An Independence that shines over you

  • 2010-11-10
  • By Sam Logger

RIGA - Latvians head to Independence Day, fought for and won in 1918, to celebrate its 92nd birthday on Nov. 18 with many activities planned throughout the day. Independence Day honors events of 1918, when a self-elected National Council proclaimed independence from the Russian empire on Nov.18, to state that a new country Latvia, for the first time, appeared on world maps. This led to battles of freedom where many Latvians fought to keep their national dream alive.

Today, celebrated as a national holiday, Independence Day events gather thousands of people around the country to celebrate the history. Both residents and tourists can participate in a wide range of activities – from a military parade to church music, from the president’s speech to fireworks.

One of the most exciting events during the celebration is the festival of light “Staro Riga” (Shine Riga). This year will be the third consecutive year for the festival, and it is deservedly ranked amongst the top events to attend on Nov. 18, even outshining the usual headliner – fireworks. As it is stated on the official homepage of the festival, the main goal is to “make Riga glow during the darkest time of the year,” and everyone who has seen anything from the festival goes home full of amazing emotions. Riga literally shines, making the whole town turn into a unique exhibition of light where lead roles are given to squares, bridges, houses, monuments... almost everything that can be turned into art. With Staro Riga, the town is transformed from an urban metropolis into a modern piece of art.

The importance of this festival is reflected not only in the memory of the people, but also in the technological and informative environment. Social networks such as Twitter, Facebook and indicate the significance for something that shines in the dark, providing an almost magical feeling towards it. The festival serves somehow as an indicator for fun and entertainment, but mostly it helps unify people... it helps unify Latvians. To make the festival even more available, everyone who wants to know what objects are lighted, and where, can call the inquiry service 1188 to get all the information that’s needed. Staro Riga is on its way to becoming a major event internationally – and organizers don’t hide this ambition. However, there’s a hope this festival won’t turn into a profit-oriented one, which may cause the loss of inspiration it generates at the moment. Don’t miss your chance to feel the energy that Staro Riga offers. The festival takes place from Nov. 18 - 21.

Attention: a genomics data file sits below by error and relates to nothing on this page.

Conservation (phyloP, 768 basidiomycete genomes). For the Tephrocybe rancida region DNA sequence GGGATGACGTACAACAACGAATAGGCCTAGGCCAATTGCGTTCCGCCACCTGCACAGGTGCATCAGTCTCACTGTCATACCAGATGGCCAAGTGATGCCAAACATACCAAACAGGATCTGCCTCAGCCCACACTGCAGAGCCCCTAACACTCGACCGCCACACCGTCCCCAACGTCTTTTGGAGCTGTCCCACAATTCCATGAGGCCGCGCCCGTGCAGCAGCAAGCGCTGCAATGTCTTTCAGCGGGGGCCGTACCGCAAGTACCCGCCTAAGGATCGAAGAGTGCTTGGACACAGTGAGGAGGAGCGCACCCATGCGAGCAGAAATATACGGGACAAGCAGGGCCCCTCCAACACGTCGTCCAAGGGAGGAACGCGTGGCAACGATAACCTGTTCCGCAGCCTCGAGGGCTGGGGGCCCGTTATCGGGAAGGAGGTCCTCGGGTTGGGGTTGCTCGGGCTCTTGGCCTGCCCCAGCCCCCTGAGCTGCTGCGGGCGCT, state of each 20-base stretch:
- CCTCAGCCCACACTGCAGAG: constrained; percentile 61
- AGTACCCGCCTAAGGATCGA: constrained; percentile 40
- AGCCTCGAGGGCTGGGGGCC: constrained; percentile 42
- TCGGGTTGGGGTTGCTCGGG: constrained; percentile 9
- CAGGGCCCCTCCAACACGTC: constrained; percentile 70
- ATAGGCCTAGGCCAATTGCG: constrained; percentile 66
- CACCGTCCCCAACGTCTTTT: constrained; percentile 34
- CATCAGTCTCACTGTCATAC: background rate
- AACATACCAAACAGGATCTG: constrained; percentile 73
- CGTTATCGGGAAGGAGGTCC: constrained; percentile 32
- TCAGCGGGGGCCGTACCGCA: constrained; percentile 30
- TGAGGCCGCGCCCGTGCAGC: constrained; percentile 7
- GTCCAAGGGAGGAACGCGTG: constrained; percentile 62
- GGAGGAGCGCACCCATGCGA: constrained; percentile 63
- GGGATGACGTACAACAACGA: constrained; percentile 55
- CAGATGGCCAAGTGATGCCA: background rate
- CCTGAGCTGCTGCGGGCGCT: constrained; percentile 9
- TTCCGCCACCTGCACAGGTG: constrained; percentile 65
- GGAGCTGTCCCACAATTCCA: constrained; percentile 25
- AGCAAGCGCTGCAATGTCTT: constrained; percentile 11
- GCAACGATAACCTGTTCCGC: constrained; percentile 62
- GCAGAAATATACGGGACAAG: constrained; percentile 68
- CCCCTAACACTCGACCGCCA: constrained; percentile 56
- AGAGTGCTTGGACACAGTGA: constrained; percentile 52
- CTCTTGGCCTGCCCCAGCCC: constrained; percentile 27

There’s a word of precaution, though. No matter what kind of events people can actually see, there is a big part of residents who find the celebration of Independence Day hypocritical. The portal’s survey, about the commitment to the national celebration, shows that many people decide to do absolutely nothing to honor Independence Day.
There’s another threat – many young people see an additional holiday on Independence Day, which has no special meaning. On the other hand, Independence Day can be called a family day when parents can really get away from their work and pay full attention to their children. And, despite the fact that this celebration gets a more global approach to activities held on Nov. 18, it still shapes the respect for people who dared to form the independent country of Latvia, after being captured under the rule of Germans and Russians in World War I.

Independence basically is the biggest achievement the Latvian nation has ever gained, so this day is celebrated all around the country, but with the major events hosted in the capital Riga. The Nov. 18 celebration starts with the flower laying ceremony at the Freedom Monument and culminates with fireworks on the banks of the Daugava River – 11. Novembra Krastmala. During the day visitors can also enjoy various concerts, the military parade and listen to a speech by the president of Latvia – Valdis Zatlers.

For more information visit, and